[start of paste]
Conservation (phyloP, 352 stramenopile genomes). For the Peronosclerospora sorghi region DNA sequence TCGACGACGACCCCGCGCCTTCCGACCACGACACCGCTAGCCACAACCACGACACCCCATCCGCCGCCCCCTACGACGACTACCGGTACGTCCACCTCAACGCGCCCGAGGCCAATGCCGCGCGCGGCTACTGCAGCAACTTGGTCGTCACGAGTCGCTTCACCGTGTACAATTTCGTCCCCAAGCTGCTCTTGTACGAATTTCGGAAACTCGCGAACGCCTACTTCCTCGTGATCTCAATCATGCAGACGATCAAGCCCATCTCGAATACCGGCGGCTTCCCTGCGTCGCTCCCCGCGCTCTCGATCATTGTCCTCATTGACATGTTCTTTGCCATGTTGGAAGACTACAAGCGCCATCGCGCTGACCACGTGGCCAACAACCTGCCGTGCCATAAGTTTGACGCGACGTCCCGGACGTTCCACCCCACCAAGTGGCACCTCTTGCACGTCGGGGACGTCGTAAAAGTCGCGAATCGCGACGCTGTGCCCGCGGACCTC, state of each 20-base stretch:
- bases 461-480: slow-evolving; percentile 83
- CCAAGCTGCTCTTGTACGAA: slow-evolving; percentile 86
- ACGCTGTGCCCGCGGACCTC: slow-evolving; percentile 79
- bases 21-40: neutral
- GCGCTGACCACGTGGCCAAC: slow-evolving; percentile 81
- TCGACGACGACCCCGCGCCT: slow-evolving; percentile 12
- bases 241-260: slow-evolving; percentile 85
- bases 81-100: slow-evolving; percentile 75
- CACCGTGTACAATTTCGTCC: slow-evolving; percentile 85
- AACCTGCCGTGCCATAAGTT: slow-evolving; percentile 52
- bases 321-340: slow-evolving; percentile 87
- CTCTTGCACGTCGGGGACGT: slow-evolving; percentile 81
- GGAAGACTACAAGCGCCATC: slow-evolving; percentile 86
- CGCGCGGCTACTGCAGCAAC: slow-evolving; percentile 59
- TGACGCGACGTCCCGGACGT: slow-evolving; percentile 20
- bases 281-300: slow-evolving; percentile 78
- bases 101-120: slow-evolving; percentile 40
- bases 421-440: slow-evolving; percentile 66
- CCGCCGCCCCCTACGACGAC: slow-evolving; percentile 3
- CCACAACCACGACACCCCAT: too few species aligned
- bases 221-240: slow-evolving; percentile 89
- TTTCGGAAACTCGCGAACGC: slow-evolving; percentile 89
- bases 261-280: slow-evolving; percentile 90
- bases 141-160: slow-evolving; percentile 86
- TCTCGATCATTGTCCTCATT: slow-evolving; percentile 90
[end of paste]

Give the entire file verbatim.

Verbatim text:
Conservation (phyloP, 352 stramenopile genomes). For the Peronosclerospora sorghi region DNA sequence TCGACGACGACCCCGCGCCTTCCGACCACGACACCGCTAGCCACAACCACGACACCCCATCCGCCGCCCCCTACGACGACTACCGGTACGTCCACCTCAACGCGCCCGAGGCCAATGCCGCGCGCGGCTACTGCAGCAACTTGGTCGTCACGAGTCGCTTCACCGTGTACAATTTCGTCCCCAAGCTGCTCTTGTACGAATTTCGGAAACTCGCGAACGCCTACTTCCTCGTGATCTCAATCATGCAGACGATCAAGCCCATCTCGAATACCGGCGGCTTCCCTGCGTCGCTCCCCGCGCTCTCGATCATTGTCCTCATTGACATGTTCTTTGCCATGTTGGAAGACTACAAGCGCCATCGCGCTGACCACGTGGCCAACAACCTGCCGTGCCATAAGTTTGACGCGACGTCCCGGACGTTCCACCCCACCAAGTGGCACCTCTTGCACGTCGGGGACGTCGTAAAAGTCGCGAATCGCGACGCTGTGCCCGCGGACCTC, state of each 20-base stretch:
- bases 461-480: slow-evolving; percentile 83
- CCAAGCTGCTCTTGTACGAA: slow-evolving; percentile 86
- ACGCTGTGCCCGCGGACCTC: slow-evolving; percentile 79
- bases 21-40: neutral
- GCGCTGACCACGTGGCCAAC: slow-evolving; percentile 81
- TCGACGACGACCCCGCGCCT: slow-evolving; percentile 12
- bases 241-260: slow-evolving; percentile 85
- bases 81-100: slow-evolving; percentile 75
- CACCGTGTACAATTTCGTCC: slow-evolving; percentile 85
- AACCTGCCGTGCCATAAGTT: slow-evolving; percentile 52
- bases 321-340: slow-evolving; percentile 87
- CTCTTGCACGTCGGGGACGT: slow-evolving; percentile 81
- GGAAGACTACAAGCGCCATC: slow-evolving; percentile 86
- CGCGCGGCTACTGCAGCAAC: slow-evolving; percentile 59
- TGACGCGACGTCCCGGACGT: slow-evolving; percentile 20
- bases 281-300: slow-evolving; percentile 78
- bases 101-120: slow-evolving; percentile 40
- bases 421-440: slow-evolving; percentile 66
- CCGCCGCCCCCTACGACGAC: slow-evolving; percentile 3
- CCACAACCACGACACCCCAT: too few species aligned
- bases 221-240: slow-evolving; percentile 89
- TTTCGGAAACTCGCGAACGC: slow-evolving; percentile 89
- bases 261-280: slow-evolving; percentile 90
- bases 141-160: slow-evolving; percentile 86
- TCTCGATCATTGTCCTCATT: slow-evolving; percentile 90